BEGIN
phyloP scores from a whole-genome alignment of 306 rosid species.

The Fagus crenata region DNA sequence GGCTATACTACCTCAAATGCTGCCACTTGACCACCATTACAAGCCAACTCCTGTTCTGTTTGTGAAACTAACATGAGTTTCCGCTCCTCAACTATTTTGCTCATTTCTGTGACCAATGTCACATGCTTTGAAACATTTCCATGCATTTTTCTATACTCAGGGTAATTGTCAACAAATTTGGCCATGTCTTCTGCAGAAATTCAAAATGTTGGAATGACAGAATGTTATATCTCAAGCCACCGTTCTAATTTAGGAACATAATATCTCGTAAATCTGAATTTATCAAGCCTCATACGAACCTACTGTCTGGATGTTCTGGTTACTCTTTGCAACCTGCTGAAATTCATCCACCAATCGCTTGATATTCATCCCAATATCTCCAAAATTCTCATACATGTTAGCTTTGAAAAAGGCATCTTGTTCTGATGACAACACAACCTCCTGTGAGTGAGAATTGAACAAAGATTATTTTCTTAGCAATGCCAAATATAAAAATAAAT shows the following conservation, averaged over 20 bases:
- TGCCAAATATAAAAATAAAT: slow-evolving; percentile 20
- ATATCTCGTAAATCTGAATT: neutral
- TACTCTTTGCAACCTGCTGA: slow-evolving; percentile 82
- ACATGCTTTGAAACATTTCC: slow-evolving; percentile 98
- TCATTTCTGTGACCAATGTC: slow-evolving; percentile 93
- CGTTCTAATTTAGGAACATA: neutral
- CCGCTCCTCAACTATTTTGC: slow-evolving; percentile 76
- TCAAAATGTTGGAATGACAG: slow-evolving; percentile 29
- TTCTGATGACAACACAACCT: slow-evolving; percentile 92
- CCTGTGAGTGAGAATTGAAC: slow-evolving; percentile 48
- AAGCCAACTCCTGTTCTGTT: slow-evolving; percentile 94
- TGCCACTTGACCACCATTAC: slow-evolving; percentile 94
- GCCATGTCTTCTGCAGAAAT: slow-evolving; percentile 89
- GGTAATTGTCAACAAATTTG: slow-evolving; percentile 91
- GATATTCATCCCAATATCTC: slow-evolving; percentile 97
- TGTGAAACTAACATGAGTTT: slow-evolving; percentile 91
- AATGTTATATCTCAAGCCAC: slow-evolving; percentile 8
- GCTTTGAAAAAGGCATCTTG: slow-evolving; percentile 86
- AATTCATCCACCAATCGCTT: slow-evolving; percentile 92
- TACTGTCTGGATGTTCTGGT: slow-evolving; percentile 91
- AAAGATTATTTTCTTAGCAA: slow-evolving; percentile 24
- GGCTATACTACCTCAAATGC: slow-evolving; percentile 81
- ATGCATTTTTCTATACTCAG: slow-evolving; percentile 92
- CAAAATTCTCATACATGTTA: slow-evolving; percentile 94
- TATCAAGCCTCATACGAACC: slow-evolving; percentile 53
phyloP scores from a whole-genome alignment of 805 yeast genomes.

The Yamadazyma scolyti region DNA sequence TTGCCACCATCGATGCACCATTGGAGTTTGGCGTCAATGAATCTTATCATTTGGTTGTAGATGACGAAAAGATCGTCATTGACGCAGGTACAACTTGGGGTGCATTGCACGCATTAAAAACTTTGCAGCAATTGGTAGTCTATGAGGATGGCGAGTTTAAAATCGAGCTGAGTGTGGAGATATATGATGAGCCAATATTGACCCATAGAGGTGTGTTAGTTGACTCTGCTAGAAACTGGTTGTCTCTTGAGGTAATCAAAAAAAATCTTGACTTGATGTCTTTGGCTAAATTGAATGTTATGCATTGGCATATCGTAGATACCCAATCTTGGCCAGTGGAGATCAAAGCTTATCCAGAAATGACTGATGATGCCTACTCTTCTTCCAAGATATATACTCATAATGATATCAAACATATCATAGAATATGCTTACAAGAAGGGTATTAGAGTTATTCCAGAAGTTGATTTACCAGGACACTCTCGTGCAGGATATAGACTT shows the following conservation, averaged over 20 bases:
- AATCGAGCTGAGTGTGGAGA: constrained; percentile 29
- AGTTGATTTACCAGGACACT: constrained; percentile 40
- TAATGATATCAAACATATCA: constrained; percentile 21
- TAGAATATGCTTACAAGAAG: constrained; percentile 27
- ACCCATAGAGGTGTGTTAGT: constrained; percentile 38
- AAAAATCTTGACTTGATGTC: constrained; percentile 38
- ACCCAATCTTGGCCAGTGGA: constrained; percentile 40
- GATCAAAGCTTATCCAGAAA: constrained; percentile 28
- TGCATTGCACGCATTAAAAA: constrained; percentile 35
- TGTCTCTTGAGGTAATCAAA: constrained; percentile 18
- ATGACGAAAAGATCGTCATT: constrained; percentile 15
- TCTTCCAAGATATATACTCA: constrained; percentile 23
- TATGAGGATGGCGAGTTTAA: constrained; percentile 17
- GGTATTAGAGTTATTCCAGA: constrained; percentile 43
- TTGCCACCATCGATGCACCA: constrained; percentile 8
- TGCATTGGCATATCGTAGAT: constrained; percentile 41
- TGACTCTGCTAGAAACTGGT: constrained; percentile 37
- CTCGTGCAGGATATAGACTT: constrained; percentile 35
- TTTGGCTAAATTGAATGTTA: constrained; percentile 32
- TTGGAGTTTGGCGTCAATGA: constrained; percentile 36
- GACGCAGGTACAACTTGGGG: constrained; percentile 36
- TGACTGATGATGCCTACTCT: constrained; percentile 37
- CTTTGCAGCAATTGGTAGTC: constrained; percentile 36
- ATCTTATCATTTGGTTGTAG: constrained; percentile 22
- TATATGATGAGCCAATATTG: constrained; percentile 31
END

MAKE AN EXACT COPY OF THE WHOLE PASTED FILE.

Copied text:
phyloP scores from a whole-genome alignment of 306 rosid species.

The Fagus crenata region DNA sequence GGCTATACTACCTCAAATGCTGCCACTTGACCACCATTACAAGCCAACTCCTGTTCTGTTTGTGAAACTAACATGAGTTTCCGCTCCTCAACTATTTTGCTCATTTCTGTGACCAATGTCACATGCTTTGAAACATTTCCATGCATTTTTCTATACTCAGGGTAATTGTCAACAAATTTGGCCATGTCTTCTGCAGAAATTCAAAATGTTGGAATGACAGAATGTTATATCTCAAGCCACCGTTCTAATTTAGGAACATAATATCTCGTAAATCTGAATTTATCAAGCCTCATACGAACCTACTGTCTGGATGTTCTGGTTACTCTTTGCAACCTGCTGAAATTCATCCACCAATCGCTTGATATTCATCCCAATATCTCCAAAATTCTCATACATGTTAGCTTTGAAAAAGGCATCTTGTTCTGATGACAACACAACCTCCTGTGAGTGAGAATTGAACAAAGATTATTTTCTTAGCAATGCCAAATATAAAAATAAAT shows the following conservation, averaged over 20 bases:
- TGCCAAATATAAAAATAAAT: slow-evolving; percentile 20
- ATATCTCGTAAATCTGAATT: neutral
- TACTCTTTGCAACCTGCTGA: slow-evolving; percentile 82
- ACATGCTTTGAAACATTTCC: slow-evolving; percentile 98
- TCATTTCTGTGACCAATGTC: slow-evolving; percentile 93
- CGTTCTAATTTAGGAACATA: neutral
- CCGCTCCTCAACTATTTTGC: slow-evolving; percentile 76
- TCAAAATGTTGGAATGACAG: slow-evolving; percentile 29
- TTCTGATGACAACACAACCT: slow-evolving; percentile 92
- CCTGTGAGTGAGAATTGAAC: slow-evolving; percentile 48
- AAGCCAACTCCTGTTCTGTT: slow-evolving; percentile 94
- TGCCACTTGACCACCATTAC: slow-evolving; percentile 94
- GCCATGTCTTCTGCAGAAAT: slow-evolving; percentile 89
- GGTAATTGTCAACAAATTTG: slow-evolving; percentile 91
- GATATTCATCCCAATATCTC: slow-evolving; percentile 97
- TGTGAAACTAACATGAGTTT: slow-evolving; percentile 91
- AATGTTATATCTCAAGCCAC: slow-evolving; percentile 8
- GCTTTGAAAAAGGCATCTTG: slow-evolving; percentile 86
- AATTCATCCACCAATCGCTT: slow-evolving; percentile 92
- TACTGTCTGGATGTTCTGGT: slow-evolving; percentile 91
- AAAGATTATTTTCTTAGCAA: slow-evolving; percentile 24
- GGCTATACTACCTCAAATGC: slow-evolving; percentile 81
- ATGCATTTTTCTATACTCAG: slow-evolving; percentile 92
- CAAAATTCTCATACATGTTA: slow-evolving; percentile 94
- TATCAAGCCTCATACGAACC: slow-evolving; percentile 53
phyloP scores from a whole-genome alignment of 805 yeast genomes.

The Yamadazyma scolyti region DNA sequence TTGCCACCATCGATGCACCATTGGAGTTTGGCGTCAATGAATCTTATCATTTGGTTGTAGATGACGAAAAGATCGTCATTGACGCAGGTACAACTTGGGGTGCATTGCACGCATTAAAAACTTTGCAGCAATTGGTAGTCTATGAGGATGGCGAGTTTAAAATCGAGCTGAGTGTGGAGATATATGATGAGCCAATATTGACCCATAGAGGTGTGTTAGTTGACTCTGCTAGAAACTGGTTGTCTCTTGAGGTAATCAAAAAAAATCTTGACTTGATGTCTTTGGCTAAATTGAATGTTATGCATTGGCATATCGTAGATACCCAATCTTGGCCAGTGGAGATCAAAGCTTATCCAGAAATGACTGATGATGCCTACTCTTCTTCCAAGATATATACTCATAATGATATCAAACATATCATAGAATATGCTTACAAGAAGGGTATTAGAGTTATTCCAGAAGTTGATTTACCAGGACACTCTCGTGCAGGATATAGACTT shows the following conservation, averaged over 20 bases:
- AATCGAGCTGAGTGTGGAGA: constrained; percentile 29
- AGTTGATTTACCAGGACACT: constrained; percentile 40
- TAATGATATCAAACATATCA: constrained; percentile 21
- TAGAATATGCTTACAAGAAG: constrained; percentile 27
- ACCCATAGAGGTGTGTTAGT: constrained; percentile 38
- AAAAATCTTGACTTGATGTC: constrained; percentile 38
- ACCCAATCTTGGCCAGTGGA: constrained; percentile 40
- GATCAAAGCTTATCCAGAAA: constrained; percentile 28
- TGCATTGCACGCATTAAAAA: constrained; percentile 35
- TGTCTCTTGAGGTAATCAAA: constrained; percentile 18
- ATGACGAAAAGATCGTCATT: constrained; percentile 15
- TCTTCCAAGATATATACTCA: constrained; percentile 23
- TATGAGGATGGCGAGTTTAA: constrained; percentile 17
- GGTATTAGAGTTATTCCAGA: constrained; percentile 43
- TTGCCACCATCGATGCACCA: constrained; percentile 8
- TGCATTGGCATATCGTAGAT: constrained; percentile 41
- TGACTCTGCTAGAAACTGGT: constrained; percentile 37
- CTCGTGCAGGATATAGACTT: constrained; percentile 35
- TTTGGCTAAATTGAATGTTA: constrained; percentile 32
- TTGGAGTTTGGCGTCAATGA: constrained; percentile 36
- GACGCAGGTACAACTTGGGG: constrained; percentile 36
- TGACTGATGATGCCTACTCT: constrained; percentile 37
- CTTTGCAGCAATTGGTAGTC: constrained; percentile 36
- ATCTTATCATTTGGTTGTAG: constrained; percentile 22
- TATATGATGAGCCAATATTG: constrained; percentile 31